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António G. Sousa

António G. Sousa
Gea Process Engineering

PhD Food Technology and Processing


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PhD graduate in the field of plant and food science. Specifically I worked with pectin, one of the most complex natural polymers in nature. I have training and experience in analytical chemistry (HPLC, IR and MS), chemometrics (data analysis, PCA and PLS), rheology of fluids, experiment design and pilot plant scale extraction of pectin.
Additional affiliations
July 2016 - August 2016
  • Engineer
September 2012 - December 2012
March 2012 - February 2015
CP Kelco
  • Research Enginner
  • My last three years of work experience took place at a the R&D Department of a Danish company, CP Kelco, ApS.
March 2012 - March 2015
University of Copenhagen
Field of study
  • Plant Biology
September 2008 - December 2010
Technical University of Lisbon
Field of study
  • Bioengineering and Nanossystems
September 2005 - August 2008
Universidade da Beira Interior
Field of study
  • Biomedical Sciences


Publications (6)
Full-text available
Background and Aims Pectin is a complex macromolecule, the fine structure of which is influenced by many factors. It is used as a gelling, thickening and emulsifying agent in a wide range of applications, from food to pharmaceutical products. Current industrial pectin extraction processes are based on fruit peel, a waste product from the juicing in...
In this work we have evaluated the potential of boronic acid functionalized magnetic particles for the one-step capture of a human monoclonal antibody (mAb) from a Chinese hamster ovary (CHO) cell culture supernatant. For comparison, Protein A coated magnetic particles were also used. The most important factor influencing the overall process yield...
A novel cell separation process based on immunoaffinity aqueous two phase systems is presented to isolate and purify CD34(+) stem/progenitor cells directly from the whole umbilical cord blood (UCB). A system, composed of polyethylene glycol and dextran, was evaluated for the selective recovery of CD34(+) cells from UCB. A monoclonal antibody agains...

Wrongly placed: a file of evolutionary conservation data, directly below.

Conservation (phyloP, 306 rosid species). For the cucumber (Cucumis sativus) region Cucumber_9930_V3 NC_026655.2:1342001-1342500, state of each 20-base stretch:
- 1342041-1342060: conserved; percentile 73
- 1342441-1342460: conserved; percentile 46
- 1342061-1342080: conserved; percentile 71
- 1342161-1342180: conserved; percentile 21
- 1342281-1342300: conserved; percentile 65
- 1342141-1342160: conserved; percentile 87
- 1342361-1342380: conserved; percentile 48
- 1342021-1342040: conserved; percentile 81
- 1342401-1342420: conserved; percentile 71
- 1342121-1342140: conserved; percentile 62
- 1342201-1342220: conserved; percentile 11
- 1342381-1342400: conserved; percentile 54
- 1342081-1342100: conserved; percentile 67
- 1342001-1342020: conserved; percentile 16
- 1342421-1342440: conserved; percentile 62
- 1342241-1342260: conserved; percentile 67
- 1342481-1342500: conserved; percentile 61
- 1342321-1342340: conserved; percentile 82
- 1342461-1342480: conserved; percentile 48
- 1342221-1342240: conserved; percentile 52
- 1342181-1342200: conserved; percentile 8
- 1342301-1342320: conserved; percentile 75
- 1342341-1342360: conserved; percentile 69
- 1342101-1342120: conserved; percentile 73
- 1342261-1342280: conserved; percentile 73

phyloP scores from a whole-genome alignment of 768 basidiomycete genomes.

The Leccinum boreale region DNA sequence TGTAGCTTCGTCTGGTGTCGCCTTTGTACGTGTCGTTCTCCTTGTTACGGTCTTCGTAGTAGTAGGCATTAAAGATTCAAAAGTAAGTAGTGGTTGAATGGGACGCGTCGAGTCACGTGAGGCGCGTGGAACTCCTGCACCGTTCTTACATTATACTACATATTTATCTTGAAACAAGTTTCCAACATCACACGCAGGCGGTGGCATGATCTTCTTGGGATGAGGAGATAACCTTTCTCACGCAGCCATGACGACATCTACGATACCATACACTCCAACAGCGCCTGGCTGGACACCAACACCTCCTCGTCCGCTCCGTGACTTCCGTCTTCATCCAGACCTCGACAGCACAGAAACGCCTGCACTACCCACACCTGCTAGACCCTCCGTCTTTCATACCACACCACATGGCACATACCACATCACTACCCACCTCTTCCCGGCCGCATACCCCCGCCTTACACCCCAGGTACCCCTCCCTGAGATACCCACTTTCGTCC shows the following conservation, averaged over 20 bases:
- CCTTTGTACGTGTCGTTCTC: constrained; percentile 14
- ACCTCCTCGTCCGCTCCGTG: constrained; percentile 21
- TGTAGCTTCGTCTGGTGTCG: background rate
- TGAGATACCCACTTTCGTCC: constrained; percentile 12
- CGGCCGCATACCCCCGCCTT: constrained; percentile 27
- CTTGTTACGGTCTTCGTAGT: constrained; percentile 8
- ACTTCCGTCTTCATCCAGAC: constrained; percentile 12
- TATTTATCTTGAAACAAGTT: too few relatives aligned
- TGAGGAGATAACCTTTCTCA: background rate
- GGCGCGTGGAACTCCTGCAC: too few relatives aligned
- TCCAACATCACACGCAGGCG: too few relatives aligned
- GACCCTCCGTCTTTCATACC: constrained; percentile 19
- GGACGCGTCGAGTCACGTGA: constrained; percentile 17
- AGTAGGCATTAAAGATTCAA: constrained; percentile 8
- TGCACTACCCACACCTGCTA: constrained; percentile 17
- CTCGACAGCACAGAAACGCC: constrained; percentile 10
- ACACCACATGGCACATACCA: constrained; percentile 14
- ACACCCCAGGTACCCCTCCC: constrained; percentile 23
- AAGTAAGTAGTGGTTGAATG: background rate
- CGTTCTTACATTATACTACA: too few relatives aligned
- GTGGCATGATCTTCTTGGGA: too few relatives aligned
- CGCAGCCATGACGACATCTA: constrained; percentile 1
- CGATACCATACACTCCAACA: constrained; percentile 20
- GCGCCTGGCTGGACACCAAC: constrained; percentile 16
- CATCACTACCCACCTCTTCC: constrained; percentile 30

Full-text available
The structure of pecQn (Fig. 1) is based on a backbone of polygalacturonic acid, which is called homogalacturonan region-HG (1). Segments consisQng of alternaQng sequences of L-rhamnosyl and D-galacturonosyl residues, ramified with side chains of arabinans, arabinogalactans, and galactans, are called hairy region-RGI (2). Fig 1. Chemical structure...


Question (1)
I have been checking different methodologies like Simulated Moving Bed Chromatography (SMBC), Field Flow Fractionation (FFF) and Continuous Spin Fractionation (CSF). I would like to ask those possessing more practical knowledge about these techniques what is the feasibility of using them for pectin Mw-based fractionation.


Cited By


Project (1)
In June 2011, the Marie Curie initial training network (ITN) WallTraC (the Plant Cell Wall Training Consortium), coordinated by Dr marie-Christine Ralet (Inra Angers-Nantes, France), brought together nine leading academic and private beneficiaries and two associated partners around two strategic objectives: • To develop new tools and concepts to advance knowledge on plant cell walls, • To provide high quality, inter-sectorial and trans-disciplinary training to young research fellows. The consortium has successfully trained 13 young researchers - 11 PhD students and 2 post-doctoral researchers - from all over the world. Together, they expanded knowledge in plant cell walls by exploring a wide range of research fields going from enzymology to food polymer processing, through biochemistry, immunolabelling, bioinformatics, textile processing and crystallography. Throughout the whole project, 50 articles were published in peer-reviewed journals.